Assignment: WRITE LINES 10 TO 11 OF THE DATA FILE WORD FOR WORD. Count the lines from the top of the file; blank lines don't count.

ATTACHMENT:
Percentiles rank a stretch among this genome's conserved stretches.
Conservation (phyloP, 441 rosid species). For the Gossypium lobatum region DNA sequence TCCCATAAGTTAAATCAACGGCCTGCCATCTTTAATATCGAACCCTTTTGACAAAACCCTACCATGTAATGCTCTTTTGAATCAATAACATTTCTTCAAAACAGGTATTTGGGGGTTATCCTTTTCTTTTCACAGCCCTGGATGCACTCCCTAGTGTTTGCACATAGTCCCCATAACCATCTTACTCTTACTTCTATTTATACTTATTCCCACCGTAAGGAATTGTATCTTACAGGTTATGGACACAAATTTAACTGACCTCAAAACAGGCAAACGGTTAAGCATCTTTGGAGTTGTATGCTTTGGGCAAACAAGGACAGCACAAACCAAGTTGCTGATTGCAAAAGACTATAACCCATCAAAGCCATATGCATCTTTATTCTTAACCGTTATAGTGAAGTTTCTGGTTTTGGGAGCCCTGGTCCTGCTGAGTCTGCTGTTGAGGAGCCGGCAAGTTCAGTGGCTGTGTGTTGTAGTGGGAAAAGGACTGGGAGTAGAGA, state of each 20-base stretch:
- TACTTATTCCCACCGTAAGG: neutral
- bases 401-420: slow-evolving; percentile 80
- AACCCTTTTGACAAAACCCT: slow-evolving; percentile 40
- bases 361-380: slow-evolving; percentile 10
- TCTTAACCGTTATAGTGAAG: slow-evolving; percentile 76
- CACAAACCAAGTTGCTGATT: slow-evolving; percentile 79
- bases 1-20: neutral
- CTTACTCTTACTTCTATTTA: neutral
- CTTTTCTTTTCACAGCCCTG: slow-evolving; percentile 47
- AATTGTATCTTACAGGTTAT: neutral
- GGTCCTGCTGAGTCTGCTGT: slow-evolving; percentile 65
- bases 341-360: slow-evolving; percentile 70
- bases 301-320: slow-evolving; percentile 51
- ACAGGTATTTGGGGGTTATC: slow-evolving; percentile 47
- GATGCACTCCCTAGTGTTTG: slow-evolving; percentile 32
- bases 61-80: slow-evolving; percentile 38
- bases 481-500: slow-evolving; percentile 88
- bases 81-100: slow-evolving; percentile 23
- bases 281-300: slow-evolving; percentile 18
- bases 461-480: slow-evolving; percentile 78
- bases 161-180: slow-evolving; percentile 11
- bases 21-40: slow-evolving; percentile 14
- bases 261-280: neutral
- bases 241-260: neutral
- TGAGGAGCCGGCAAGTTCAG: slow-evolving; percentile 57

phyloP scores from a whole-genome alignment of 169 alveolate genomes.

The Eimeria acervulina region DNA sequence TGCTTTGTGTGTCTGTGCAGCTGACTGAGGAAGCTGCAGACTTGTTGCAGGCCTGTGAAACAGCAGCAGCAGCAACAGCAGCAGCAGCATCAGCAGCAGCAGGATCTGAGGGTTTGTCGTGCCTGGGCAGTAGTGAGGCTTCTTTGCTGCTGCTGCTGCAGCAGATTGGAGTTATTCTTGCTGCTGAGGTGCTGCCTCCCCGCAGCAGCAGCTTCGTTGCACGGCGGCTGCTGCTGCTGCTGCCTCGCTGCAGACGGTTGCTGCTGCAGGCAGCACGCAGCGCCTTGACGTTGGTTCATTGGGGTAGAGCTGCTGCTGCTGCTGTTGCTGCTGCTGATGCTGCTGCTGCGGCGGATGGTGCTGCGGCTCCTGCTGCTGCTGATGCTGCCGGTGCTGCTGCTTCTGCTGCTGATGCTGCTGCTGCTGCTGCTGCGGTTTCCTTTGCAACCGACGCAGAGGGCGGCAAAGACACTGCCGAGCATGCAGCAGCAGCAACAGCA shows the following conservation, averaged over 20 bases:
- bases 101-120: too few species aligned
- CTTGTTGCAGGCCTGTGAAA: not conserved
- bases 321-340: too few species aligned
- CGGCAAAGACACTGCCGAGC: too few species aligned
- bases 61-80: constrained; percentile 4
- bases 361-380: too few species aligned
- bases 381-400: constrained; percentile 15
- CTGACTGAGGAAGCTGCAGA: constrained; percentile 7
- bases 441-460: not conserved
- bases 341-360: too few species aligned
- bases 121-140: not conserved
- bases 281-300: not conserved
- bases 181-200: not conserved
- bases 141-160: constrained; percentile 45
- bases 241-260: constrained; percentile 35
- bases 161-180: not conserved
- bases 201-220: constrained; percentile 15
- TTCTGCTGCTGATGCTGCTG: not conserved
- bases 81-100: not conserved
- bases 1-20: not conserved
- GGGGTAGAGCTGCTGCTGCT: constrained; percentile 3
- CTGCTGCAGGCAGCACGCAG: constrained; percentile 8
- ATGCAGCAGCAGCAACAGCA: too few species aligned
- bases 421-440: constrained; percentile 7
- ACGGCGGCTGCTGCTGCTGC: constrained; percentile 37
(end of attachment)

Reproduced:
- CTTACTCTTACTTCTATTTA: neutral
- CTTTTCTTTTCACAGCCCTG: slow-evolving; percentile 47